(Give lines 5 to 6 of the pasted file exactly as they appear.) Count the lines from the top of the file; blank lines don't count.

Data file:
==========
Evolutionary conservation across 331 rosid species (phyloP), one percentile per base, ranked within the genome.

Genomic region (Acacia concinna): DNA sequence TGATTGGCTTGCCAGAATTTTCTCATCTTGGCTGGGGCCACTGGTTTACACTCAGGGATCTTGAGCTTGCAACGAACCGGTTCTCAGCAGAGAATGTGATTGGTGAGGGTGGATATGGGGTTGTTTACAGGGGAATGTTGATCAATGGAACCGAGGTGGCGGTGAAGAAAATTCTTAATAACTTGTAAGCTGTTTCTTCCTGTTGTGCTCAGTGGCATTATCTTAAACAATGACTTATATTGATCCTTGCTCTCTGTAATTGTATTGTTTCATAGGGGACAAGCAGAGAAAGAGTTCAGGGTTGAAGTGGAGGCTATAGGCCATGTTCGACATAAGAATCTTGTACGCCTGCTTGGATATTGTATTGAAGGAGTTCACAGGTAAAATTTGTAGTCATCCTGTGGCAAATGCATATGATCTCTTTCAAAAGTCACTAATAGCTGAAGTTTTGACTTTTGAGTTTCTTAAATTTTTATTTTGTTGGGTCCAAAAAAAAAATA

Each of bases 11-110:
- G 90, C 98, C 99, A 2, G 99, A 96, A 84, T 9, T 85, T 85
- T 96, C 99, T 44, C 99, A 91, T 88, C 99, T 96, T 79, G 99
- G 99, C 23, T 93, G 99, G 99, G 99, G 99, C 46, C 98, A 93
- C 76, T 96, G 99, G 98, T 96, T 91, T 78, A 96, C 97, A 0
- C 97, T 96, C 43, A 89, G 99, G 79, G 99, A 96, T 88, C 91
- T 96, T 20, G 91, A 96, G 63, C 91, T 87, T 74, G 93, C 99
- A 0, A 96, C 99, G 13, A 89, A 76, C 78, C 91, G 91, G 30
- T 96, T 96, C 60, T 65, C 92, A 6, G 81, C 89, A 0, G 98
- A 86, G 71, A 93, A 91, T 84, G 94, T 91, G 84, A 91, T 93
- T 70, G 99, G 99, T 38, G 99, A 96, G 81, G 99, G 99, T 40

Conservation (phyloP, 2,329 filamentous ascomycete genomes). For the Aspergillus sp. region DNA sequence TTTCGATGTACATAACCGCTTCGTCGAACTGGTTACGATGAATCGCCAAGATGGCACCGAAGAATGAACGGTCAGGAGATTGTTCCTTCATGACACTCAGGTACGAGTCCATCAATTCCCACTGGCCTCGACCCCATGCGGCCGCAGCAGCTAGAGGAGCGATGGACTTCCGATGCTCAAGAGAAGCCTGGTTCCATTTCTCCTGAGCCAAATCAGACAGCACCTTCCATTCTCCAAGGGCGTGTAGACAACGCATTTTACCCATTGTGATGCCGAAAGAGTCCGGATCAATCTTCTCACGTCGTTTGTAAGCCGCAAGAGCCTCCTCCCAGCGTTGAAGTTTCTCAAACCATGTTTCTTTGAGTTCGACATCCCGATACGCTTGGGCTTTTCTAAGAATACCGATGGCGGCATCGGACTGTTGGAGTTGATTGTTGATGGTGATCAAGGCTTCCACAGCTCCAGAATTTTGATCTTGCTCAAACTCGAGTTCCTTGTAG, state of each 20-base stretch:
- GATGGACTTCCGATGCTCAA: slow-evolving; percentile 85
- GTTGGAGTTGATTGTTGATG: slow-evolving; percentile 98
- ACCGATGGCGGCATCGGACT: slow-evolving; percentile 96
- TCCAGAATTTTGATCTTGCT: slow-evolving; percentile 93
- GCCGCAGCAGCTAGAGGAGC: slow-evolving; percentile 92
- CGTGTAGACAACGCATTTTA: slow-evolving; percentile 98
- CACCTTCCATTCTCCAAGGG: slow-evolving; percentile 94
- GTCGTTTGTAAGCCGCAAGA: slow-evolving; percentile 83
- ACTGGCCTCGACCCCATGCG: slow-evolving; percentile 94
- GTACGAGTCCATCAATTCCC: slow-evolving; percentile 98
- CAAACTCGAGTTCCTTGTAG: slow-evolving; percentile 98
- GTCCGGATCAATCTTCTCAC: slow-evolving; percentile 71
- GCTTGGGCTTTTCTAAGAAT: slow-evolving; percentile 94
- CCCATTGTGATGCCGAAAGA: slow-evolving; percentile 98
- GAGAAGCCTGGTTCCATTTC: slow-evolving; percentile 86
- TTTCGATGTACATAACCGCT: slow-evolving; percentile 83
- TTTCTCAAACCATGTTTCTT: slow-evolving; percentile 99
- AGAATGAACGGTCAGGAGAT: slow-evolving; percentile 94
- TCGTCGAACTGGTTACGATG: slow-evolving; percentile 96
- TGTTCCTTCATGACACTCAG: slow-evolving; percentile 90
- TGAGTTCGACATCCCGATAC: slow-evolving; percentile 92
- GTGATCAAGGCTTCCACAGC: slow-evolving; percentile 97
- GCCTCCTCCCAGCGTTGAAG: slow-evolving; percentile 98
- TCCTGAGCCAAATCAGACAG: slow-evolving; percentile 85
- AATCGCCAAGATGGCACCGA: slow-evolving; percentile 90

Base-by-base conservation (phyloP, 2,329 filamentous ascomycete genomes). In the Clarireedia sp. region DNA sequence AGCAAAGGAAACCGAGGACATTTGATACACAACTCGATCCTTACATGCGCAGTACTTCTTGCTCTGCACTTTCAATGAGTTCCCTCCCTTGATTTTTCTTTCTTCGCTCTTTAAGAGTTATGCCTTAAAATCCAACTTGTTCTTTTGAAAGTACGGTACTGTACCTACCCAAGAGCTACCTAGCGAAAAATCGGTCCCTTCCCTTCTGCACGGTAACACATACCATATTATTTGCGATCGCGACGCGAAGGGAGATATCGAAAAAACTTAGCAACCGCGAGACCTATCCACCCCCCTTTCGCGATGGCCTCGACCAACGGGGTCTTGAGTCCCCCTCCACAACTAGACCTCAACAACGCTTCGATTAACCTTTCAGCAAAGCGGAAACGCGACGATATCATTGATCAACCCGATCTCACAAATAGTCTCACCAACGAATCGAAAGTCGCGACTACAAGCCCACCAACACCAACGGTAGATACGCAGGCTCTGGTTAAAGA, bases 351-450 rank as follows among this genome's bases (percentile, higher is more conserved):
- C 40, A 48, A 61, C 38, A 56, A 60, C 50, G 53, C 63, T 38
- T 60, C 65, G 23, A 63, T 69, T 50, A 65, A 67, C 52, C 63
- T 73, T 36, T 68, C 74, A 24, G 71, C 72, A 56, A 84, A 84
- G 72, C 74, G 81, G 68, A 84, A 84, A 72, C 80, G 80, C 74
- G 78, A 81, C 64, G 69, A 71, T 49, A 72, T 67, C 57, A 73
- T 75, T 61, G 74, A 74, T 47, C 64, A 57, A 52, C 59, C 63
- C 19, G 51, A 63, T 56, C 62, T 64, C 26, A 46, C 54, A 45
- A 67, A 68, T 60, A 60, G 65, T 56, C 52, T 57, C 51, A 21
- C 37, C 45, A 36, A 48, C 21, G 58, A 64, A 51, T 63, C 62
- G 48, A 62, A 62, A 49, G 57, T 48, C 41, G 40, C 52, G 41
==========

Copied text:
- T 96, C 99, T 44, C 99, A 91, T 88, C 99, T 96, T 79, G 99
- G 99, C 23, T 93, G 99, G 99, G 99, G 99, C 46, C 98, A 93